|Release Date:||June 12th, 2009 (UK)|
|Reviewer:||Andy Hemphill (Bandit)|
The Oxford English dictionary defines a "prototype" as "An original example from which others are developed." Looking at the latest offering from Radical Entertainment, it should have said: Prototype: "Huge amounts of ass-kicking featuring the most tooled-up anti-hero in the history of videogames" because, as the Americans would say, Prototype's dark warrior, Alex Mercer, is an absolute beast.
Awakening in a morgue, the hoody-wearing creature discovers that infection by a mysterious virus has left him with shape-shifting powers, ranging from the ability to morph his arms into blades or chunks of rock to being able to run up buildings, fly, force massive spikes to erupt from the ground, pick up tanks the throw them and, most worryingly of all, absorb any human and gain access to their looks, weapons and memories- simply put, Prototype doesn't do things by halves.
Set in New York City (as most games seem to be) the game centres around Alex's quest to discover what happened, why the infection is spreading across the island, why a military sect known as 'Blackwatch' are killing everybody and why he has no memory of anything that's happened before.
To do this, Alex teams up with his sister, his ex-girlfriend and a military scientist and undertakes missions which gradually unravel the convoluted plot.
Added to the standard advancing nature of the storyline is the game's 'web of intrigue', a network of interlocking memories which have to be unlocked by killing and absorbing their respective owners into Alex's body mass. This is an interesting dynamic and really adds an interesting challenge to the game, especially when the web starts to take shape and certain memories reveal the shadows in Alex's past.
The game itself is a free-roaming blast through the city as it gradually descends into anarchy. The virus, as it spreads, turns more and more of the populace to mindless zombies or the fast and agile 'hunter' mutants, who gestate in the numerous water towers which line the city's rooftops. Starting on day one of the infection, when Alex causes unbridled panic as he parkour's his way down the street, leaping cars with ease, the player witnesses the gradual destruction of the metropolis until entire streets are deserted apart from burnt-out cars and piles of bodies.
As well as the mission objectives, Alex can also partake in numerous side activities such as time trials, races, base-jumping on to targets and taking out a certain number of enemies with a certain ability in a certain time.
Though these minor missions are repetitive, the upgrade points earned through them become essential as the game continues, unlocking even more ramped-up powers for the infected anti-hero. Speaking of powers, unlike the undisciplined horde of infected roaming the street, Alex has ended up with all the power of the virus and still kept his brain.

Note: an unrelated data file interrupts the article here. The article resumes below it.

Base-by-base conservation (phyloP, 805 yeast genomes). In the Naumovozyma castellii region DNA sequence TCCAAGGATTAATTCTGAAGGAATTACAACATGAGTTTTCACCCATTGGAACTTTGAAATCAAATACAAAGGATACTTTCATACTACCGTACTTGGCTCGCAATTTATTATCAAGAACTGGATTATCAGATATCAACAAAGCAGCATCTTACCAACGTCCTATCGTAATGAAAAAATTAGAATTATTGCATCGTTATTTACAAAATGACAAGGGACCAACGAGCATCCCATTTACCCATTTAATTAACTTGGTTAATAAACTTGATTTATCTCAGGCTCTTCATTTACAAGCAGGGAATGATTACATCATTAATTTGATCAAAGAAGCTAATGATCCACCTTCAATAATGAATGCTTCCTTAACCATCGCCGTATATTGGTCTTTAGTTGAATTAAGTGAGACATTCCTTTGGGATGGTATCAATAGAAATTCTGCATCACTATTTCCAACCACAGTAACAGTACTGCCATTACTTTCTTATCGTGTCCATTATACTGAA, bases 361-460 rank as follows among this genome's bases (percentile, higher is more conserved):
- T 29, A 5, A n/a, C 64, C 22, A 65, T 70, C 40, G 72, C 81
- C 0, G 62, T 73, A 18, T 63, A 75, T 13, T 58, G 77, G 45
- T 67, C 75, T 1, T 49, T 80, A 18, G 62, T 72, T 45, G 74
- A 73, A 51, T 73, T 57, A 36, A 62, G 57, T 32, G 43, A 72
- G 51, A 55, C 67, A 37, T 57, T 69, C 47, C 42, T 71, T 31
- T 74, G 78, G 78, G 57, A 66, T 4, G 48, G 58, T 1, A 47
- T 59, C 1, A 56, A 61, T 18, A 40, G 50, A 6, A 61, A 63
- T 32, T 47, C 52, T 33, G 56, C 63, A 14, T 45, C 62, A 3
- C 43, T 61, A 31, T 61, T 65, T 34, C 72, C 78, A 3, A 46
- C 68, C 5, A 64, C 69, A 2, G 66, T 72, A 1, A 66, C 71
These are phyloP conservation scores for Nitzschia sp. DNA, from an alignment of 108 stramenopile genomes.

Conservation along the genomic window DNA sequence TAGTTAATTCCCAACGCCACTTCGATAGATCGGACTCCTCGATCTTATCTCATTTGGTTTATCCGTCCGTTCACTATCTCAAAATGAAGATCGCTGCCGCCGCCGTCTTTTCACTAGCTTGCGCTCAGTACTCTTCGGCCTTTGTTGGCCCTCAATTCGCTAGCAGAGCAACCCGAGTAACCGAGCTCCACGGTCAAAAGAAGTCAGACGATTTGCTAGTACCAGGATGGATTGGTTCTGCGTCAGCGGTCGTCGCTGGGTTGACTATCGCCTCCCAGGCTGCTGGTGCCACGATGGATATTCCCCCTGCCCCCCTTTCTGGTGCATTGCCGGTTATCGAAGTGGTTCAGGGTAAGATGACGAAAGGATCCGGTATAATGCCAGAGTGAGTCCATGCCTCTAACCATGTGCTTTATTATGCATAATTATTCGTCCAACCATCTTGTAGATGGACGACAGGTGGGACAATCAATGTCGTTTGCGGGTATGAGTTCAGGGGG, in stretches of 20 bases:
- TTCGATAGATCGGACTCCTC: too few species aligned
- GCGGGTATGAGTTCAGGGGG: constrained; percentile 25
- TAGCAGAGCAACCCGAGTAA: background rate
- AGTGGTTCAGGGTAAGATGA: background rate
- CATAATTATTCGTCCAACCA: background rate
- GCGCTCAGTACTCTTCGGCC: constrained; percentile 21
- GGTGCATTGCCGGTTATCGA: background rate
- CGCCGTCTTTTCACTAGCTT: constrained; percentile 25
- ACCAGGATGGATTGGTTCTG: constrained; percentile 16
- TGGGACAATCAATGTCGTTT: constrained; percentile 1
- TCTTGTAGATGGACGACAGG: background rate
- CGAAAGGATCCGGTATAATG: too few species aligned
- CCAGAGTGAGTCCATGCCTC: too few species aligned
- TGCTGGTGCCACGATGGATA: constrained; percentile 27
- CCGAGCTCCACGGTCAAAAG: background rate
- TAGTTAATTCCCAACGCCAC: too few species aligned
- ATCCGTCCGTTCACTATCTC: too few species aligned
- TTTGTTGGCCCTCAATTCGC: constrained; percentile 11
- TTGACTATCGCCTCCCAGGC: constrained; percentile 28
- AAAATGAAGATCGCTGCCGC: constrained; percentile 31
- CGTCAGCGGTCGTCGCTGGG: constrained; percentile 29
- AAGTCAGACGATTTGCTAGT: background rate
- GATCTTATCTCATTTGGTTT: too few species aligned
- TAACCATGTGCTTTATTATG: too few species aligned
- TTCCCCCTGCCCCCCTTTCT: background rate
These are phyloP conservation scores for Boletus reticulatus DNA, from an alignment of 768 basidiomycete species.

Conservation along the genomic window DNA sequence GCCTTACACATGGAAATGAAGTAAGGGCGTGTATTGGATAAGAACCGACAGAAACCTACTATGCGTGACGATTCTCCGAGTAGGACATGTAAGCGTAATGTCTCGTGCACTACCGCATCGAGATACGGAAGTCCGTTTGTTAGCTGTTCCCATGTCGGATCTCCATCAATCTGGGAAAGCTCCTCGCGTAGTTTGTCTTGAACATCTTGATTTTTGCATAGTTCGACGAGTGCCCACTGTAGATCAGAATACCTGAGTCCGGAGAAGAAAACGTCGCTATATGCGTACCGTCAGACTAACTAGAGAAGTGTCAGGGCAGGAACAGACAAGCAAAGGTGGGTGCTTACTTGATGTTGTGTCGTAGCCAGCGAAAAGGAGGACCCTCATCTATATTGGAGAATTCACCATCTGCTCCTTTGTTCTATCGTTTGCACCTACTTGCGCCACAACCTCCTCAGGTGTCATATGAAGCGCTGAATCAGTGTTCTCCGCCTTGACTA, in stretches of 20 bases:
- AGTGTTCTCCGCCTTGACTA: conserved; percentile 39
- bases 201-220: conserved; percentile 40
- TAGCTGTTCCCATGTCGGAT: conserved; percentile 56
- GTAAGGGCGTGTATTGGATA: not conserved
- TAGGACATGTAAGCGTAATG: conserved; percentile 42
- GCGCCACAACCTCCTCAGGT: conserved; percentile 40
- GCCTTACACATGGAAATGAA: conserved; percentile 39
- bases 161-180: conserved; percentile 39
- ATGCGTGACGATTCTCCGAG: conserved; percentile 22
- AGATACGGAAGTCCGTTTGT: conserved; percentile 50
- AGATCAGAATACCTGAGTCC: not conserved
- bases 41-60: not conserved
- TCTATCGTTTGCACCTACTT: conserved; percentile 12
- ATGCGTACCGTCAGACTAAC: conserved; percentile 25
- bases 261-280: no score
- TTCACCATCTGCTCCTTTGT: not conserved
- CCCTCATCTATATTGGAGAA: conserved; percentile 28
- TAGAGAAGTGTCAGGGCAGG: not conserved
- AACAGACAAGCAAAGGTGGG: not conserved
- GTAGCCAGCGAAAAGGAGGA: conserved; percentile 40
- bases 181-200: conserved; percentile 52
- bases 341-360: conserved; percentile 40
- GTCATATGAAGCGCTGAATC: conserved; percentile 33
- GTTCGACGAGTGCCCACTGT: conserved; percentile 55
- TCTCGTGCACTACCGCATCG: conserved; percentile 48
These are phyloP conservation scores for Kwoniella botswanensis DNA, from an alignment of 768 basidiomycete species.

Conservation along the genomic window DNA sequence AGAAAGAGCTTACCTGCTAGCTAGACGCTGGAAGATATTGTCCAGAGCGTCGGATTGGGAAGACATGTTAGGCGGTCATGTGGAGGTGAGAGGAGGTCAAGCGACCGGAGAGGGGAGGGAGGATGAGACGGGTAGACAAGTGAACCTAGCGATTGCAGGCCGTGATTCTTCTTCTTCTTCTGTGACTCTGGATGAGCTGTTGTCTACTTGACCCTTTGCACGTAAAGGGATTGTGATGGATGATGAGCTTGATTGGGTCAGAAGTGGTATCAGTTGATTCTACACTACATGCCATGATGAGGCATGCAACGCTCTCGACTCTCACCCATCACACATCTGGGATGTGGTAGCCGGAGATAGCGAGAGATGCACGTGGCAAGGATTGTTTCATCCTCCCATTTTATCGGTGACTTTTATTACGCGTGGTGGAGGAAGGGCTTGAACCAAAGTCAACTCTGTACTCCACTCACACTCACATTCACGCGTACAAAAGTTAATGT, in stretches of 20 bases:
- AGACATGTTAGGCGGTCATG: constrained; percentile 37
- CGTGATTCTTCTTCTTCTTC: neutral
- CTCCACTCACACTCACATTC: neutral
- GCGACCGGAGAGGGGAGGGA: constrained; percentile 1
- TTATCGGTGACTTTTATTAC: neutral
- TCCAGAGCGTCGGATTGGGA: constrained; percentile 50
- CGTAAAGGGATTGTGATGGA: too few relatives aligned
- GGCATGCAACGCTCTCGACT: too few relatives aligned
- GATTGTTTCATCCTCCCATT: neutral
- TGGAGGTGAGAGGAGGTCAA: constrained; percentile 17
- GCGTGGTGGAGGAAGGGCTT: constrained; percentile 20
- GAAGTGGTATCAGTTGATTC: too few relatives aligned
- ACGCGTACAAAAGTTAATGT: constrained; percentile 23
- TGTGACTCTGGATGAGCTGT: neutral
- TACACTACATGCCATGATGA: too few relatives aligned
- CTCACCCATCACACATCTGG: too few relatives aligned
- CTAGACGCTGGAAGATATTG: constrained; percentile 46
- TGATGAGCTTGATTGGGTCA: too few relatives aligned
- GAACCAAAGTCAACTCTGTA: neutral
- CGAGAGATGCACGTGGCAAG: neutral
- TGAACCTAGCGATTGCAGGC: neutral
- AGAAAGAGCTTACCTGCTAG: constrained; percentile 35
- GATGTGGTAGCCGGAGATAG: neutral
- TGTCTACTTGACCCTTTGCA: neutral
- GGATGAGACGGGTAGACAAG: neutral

His morphing ability allows the gamer to deal with each mission a number of ways- if the mission is to demolish a building, Alex could simply hijack a tank or helicopter (having absorbed a pilot to learn how to drive said vehicle first) or he could turn his arms into a pair of massive claws and armour his body with an exoskeleton then go in swinging, or he could absorb the body of a nearby Blackwatch commander and order an airstrike on the site before pointing at a nearby solider and yelling "That's Mercer" and then running up the side of a building to escape over the rooftops- the choices are endless.
However, while Prototype's gameplay and Alex's abilities allow a large variety of ways to approach a problem, the game's insistence on so many powers and a sandbox-style world has left the game lacking in some other areas.
The voice acting is mediocre at best, and the cut scenes can be badly animated, too short and often leave the player wanting to know more about the respective characters than the game bothers to explain.
The graphics similarly suffer at points. The effort taken to input New York City, while thorough, has left the edges of buildings looking a little jagged and close up details of glass and walls often seem fuzzy and un-detailed.
The AI is also only reasonable at best. While the infected are suitably stupid, the Blackwatch troopers, supposedly alert for Alex, only react when his powers are used right in front of their faces- using his parkour and incredible high-jump abilities doesn't seem to concern them, even when the person running up the side of a building is clearly a businesswoman in high-heels whose persona Alex absorbed a few second ago.
However, while a different game would be dragged down by this, the fast gameplay and constant action of Prototype reduce these problems to a distraction at best, as Alex's powers continue to amaze and allow for endless improvisation- the mark of a good sandbox-style game.
Though lacking any kind of multiplayer and repetitive at times, Prototype's spider's web storyline, over-the-top powers, dark anti-hero and the sheer feeling of power the game inspires was more than enough to keep me coming back for hours at a time, even if the AI was laughable and the boss battles sometimes brutally unfair- a flawed diamond, but a diamond nonetheless.
- Brilliant range of powers
- Web of intrigue is an interesting dynamic
- Excellent sandbox-style gameplay
Not so good stuff
- Poor voice acting
- Repetitive at times
- Dodgy graphics up close
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